When grief is brand new, there is often a great deal of confusion. The person grieving is lost, disorientated and very unsure. Those who are close to the one who is hurting are usually in a difficult spot. They aren’t sure what to do or how to help.
If you are grieving, you will very likely be having some feelings unlike anything that you have experienced before.
You may find some comfort in knowing that what you are feeling is to be expected. It may be helpful to know that you’re probably not going crazy and you might find some peace in knowing that your state of mind is even encouraged.
Grief and its many accompanying feelings can and usually do last a very long time, and really there are no guarantees that you will feel and suffer the same emotions as the next person. But it’s not uncommon to be so overcome with loss and emptiness, especially at the beginning, that everything feels and seems somehow unreal.
I would compare new, acute grief to the feeling of being in a power outage at night. In an instant there is confusion, disorientation and likely even fear. What just happened? What should I do and what will happen now, are all feelings that may overtake you. Am I safe? Should I stay still or move? How do I get help? Can any one else see? These are all reactions that are to be expected when someone that you love dies and your world is torn.
I can remember years ago, not long after I got my driver’s license, being the driver in a fairly serious automobile accident. Even though I wasn’t physically hurt, I was dazed and confused to the point of disorientation.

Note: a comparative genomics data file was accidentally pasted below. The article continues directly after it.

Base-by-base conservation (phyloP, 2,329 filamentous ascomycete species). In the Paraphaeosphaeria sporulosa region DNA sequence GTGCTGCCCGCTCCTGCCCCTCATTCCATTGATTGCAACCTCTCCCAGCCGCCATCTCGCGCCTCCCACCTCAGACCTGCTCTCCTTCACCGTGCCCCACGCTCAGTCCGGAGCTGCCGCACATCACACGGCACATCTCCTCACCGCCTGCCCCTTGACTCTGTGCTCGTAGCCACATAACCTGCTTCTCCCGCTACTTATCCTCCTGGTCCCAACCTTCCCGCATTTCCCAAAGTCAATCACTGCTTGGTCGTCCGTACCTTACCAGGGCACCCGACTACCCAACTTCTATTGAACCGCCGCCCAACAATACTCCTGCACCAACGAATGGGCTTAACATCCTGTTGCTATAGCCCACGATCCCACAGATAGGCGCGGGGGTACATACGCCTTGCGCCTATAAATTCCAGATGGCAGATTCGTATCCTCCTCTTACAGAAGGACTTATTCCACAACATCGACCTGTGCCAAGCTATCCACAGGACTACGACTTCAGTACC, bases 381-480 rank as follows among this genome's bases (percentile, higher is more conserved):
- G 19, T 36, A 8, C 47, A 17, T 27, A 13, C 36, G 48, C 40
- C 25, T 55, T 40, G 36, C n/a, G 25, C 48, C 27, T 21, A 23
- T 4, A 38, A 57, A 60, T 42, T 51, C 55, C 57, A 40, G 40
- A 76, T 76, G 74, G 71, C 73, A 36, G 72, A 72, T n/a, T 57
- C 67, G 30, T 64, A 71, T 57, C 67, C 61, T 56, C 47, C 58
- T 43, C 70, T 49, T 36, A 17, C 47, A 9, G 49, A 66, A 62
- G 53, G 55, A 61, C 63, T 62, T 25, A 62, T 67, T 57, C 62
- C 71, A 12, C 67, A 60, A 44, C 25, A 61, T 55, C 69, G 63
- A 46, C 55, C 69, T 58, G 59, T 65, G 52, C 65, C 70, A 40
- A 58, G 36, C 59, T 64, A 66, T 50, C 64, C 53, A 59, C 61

Fortunately, I wasn’t alone. My friend, who was older and certainly wiser, recognized what was happening to me as I reacted to the traumatic events that just took place. He took me by the arm, led me to safety, sat me on the side of the road and spoke gently and quietly to me. I have no idea what he said, but I remember his caring tone and presence.
I also remember clearly, even all these years later, a feeling of being stunned and uncertain. Was I hurt? What should I do? What will happen now, were all things I was feeling and went on feeling very strongly for sometime. And even though my accident involved broken metal and not broken lives, I was in a state of shock for a long time to come.
I want you to know that when you lose someone very important, that you have lost much more than a partner or a parent, a child or a friend. You have lost an essential bearing. Something is gone, taken from you that kept you anchored and stable. They had an important part in keeping your world balanced.
The things that you saw for yourself, both in terms of your future and your emotional well being are now gone. And because of that, you can expect to feel shock, confusion and an acute sense of being lost without any compass at all.
In time and with working at your feelings, things will improve, but we will get to that.
For now, I want you to know that you are in the midst of a trauma and that if you find yourself completely lost, dazed, unsure and frightened, try and take some comfort in the fact that you are not losing your mind, only shaken to the core.